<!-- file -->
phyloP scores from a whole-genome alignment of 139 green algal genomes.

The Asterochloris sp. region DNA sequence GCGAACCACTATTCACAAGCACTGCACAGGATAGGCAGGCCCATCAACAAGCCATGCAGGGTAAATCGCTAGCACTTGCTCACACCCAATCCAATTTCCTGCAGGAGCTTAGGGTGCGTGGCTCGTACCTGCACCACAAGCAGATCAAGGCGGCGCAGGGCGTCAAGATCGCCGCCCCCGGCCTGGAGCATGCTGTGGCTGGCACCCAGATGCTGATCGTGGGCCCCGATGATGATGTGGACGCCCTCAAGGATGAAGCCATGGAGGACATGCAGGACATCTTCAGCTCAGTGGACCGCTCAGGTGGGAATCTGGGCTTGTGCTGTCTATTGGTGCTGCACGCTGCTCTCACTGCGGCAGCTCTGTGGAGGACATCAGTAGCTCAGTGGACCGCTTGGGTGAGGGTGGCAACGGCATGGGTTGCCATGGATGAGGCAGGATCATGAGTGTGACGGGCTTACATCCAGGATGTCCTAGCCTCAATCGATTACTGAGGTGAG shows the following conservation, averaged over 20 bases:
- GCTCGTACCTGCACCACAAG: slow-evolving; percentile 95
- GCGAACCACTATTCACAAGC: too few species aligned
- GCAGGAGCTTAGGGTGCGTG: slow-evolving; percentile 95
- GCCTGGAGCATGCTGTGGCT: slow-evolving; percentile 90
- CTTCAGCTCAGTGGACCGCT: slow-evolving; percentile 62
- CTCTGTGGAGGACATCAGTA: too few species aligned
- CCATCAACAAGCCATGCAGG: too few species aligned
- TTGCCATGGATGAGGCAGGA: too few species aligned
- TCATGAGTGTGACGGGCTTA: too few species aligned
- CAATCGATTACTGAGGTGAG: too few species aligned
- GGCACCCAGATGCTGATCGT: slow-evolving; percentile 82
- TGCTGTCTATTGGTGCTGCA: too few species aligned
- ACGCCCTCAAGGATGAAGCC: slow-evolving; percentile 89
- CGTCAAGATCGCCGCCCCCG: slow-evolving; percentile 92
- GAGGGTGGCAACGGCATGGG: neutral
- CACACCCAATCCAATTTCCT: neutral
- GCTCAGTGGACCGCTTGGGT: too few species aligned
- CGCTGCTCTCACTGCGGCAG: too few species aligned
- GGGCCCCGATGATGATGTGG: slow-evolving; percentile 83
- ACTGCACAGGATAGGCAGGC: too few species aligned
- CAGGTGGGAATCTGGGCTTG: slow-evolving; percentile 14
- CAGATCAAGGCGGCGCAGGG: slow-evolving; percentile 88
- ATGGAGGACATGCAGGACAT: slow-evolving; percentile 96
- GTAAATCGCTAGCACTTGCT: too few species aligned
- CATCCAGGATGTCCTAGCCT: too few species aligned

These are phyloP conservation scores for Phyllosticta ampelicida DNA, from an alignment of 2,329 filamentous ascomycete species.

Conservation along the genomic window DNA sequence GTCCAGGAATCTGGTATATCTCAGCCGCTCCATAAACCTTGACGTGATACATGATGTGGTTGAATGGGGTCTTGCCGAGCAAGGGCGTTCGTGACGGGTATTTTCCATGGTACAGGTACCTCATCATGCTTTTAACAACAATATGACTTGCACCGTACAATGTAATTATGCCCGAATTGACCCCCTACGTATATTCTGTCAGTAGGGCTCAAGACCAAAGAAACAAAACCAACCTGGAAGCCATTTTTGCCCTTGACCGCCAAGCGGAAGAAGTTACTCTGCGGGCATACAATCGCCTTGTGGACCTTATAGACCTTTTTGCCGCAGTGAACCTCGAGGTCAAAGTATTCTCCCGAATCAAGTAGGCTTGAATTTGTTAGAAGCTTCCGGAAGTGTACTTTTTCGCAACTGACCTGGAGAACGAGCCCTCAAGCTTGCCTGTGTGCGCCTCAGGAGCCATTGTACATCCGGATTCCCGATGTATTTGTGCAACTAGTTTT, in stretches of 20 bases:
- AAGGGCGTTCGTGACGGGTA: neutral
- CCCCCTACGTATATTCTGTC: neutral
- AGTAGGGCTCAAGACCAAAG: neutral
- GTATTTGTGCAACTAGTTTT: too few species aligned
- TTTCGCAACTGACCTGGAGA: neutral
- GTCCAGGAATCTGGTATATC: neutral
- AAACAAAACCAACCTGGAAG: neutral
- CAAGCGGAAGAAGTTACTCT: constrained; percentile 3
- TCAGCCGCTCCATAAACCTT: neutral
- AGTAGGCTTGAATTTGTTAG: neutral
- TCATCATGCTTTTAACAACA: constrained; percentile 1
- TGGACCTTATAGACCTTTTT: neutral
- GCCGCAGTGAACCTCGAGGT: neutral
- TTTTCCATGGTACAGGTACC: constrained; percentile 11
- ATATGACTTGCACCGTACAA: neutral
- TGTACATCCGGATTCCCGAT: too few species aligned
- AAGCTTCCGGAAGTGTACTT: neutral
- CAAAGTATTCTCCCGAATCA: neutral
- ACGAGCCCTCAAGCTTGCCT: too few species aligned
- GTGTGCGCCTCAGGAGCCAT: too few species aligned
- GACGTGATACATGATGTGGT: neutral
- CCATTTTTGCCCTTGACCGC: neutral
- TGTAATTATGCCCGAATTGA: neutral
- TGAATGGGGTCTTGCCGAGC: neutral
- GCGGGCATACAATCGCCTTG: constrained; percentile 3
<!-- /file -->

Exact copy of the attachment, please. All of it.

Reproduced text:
phyloP scores from a whole-genome alignment of 139 green algal genomes.

The Asterochloris sp. region DNA sequence GCGAACCACTATTCACAAGCACTGCACAGGATAGGCAGGCCCATCAACAAGCCATGCAGGGTAAATCGCTAGCACTTGCTCACACCCAATCCAATTTCCTGCAGGAGCTTAGGGTGCGTGGCTCGTACCTGCACCACAAGCAGATCAAGGCGGCGCAGGGCGTCAAGATCGCCGCCCCCGGCCTGGAGCATGCTGTGGCTGGCACCCAGATGCTGATCGTGGGCCCCGATGATGATGTGGACGCCCTCAAGGATGAAGCCATGGAGGACATGCAGGACATCTTCAGCTCAGTGGACCGCTCAGGTGGGAATCTGGGCTTGTGCTGTCTATTGGTGCTGCACGCTGCTCTCACTGCGGCAGCTCTGTGGAGGACATCAGTAGCTCAGTGGACCGCTTGGGTGAGGGTGGCAACGGCATGGGTTGCCATGGATGAGGCAGGATCATGAGTGTGACGGGCTTACATCCAGGATGTCCTAGCCTCAATCGATTACTGAGGTGAG shows the following conservation, averaged over 20 bases:
- GCTCGTACCTGCACCACAAG: slow-evolving; percentile 95
- GCGAACCACTATTCACAAGC: too few species aligned
- GCAGGAGCTTAGGGTGCGTG: slow-evolving; percentile 95
- GCCTGGAGCATGCTGTGGCT: slow-evolving; percentile 90
- CTTCAGCTCAGTGGACCGCT: slow-evolving; percentile 62
- CTCTGTGGAGGACATCAGTA: too few species aligned
- CCATCAACAAGCCATGCAGG: too few species aligned
- TTGCCATGGATGAGGCAGGA: too few species aligned
- TCATGAGTGTGACGGGCTTA: too few species aligned
- CAATCGATTACTGAGGTGAG: too few species aligned
- GGCACCCAGATGCTGATCGT: slow-evolving; percentile 82
- TGCTGTCTATTGGTGCTGCA: too few species aligned
- ACGCCCTCAAGGATGAAGCC: slow-evolving; percentile 89
- CGTCAAGATCGCCGCCCCCG: slow-evolving; percentile 92
- GAGGGTGGCAACGGCATGGG: neutral
- CACACCCAATCCAATTTCCT: neutral
- GCTCAGTGGACCGCTTGGGT: too few species aligned
- CGCTGCTCTCACTGCGGCAG: too few species aligned
- GGGCCCCGATGATGATGTGG: slow-evolving; percentile 83
- ACTGCACAGGATAGGCAGGC: too few species aligned
- CAGGTGGGAATCTGGGCTTG: slow-evolving; percentile 14
- CAGATCAAGGCGGCGCAGGG: slow-evolving; percentile 88
- ATGGAGGACATGCAGGACAT: slow-evolving; percentile 96
- GTAAATCGCTAGCACTTGCT: too few species aligned
- CATCCAGGATGTCCTAGCCT: too few species aligned

These are phyloP conservation scores for Phyllosticta ampelicida DNA, from an alignment of 2,329 filamentous ascomycete species.

Conservation along the genomic window DNA sequence GTCCAGGAATCTGGTATATCTCAGCCGCTCCATAAACCTTGACGTGATACATGATGTGGTTGAATGGGGTCTTGCCGAGCAAGGGCGTTCGTGACGGGTATTTTCCATGGTACAGGTACCTCATCATGCTTTTAACAACAATATGACTTGCACCGTACAATGTAATTATGCCCGAATTGACCCCCTACGTATATTCTGTCAGTAGGGCTCAAGACCAAAGAAACAAAACCAACCTGGAAGCCATTTTTGCCCTTGACCGCCAAGCGGAAGAAGTTACTCTGCGGGCATACAATCGCCTTGTGGACCTTATAGACCTTTTTGCCGCAGTGAACCTCGAGGTCAAAGTATTCTCCCGAATCAAGTAGGCTTGAATTTGTTAGAAGCTTCCGGAAGTGTACTTTTTCGCAACTGACCTGGAGAACGAGCCCTCAAGCTTGCCTGTGTGCGCCTCAGGAGCCATTGTACATCCGGATTCCCGATGTATTTGTGCAACTAGTTTT, in stretches of 20 bases:
- AAGGGCGTTCGTGACGGGTA: neutral
- CCCCCTACGTATATTCTGTC: neutral
- AGTAGGGCTCAAGACCAAAG: neutral
- GTATTTGTGCAACTAGTTTT: too few species aligned
- TTTCGCAACTGACCTGGAGA: neutral
- GTCCAGGAATCTGGTATATC: neutral
- AAACAAAACCAACCTGGAAG: neutral
- CAAGCGGAAGAAGTTACTCT: constrained; percentile 3
- TCAGCCGCTCCATAAACCTT: neutral
- AGTAGGCTTGAATTTGTTAG: neutral
- TCATCATGCTTTTAACAACA: constrained; percentile 1
- TGGACCTTATAGACCTTTTT: neutral
- GCCGCAGTGAACCTCGAGGT: neutral
- TTTTCCATGGTACAGGTACC: constrained; percentile 11
- ATATGACTTGCACCGTACAA: neutral
- TGTACATCCGGATTCCCGAT: too few species aligned
- AAGCTTCCGGAAGTGTACTT: neutral
- CAAAGTATTCTCCCGAATCA: neutral
- ACGAGCCCTCAAGCTTGCCT: too few species aligned
- GTGTGCGCCTCAGGAGCCAT: too few species aligned
- GACGTGATACATGATGTGGT: neutral
- CCATTTTTGCCCTTGACCGC: neutral
- TGTAATTATGCCCGAATTGA: neutral
- TGAATGGGGTCTTGCCGAGC: neutral
- GCGGGCATACAATCGCCTTG: constrained; percentile 3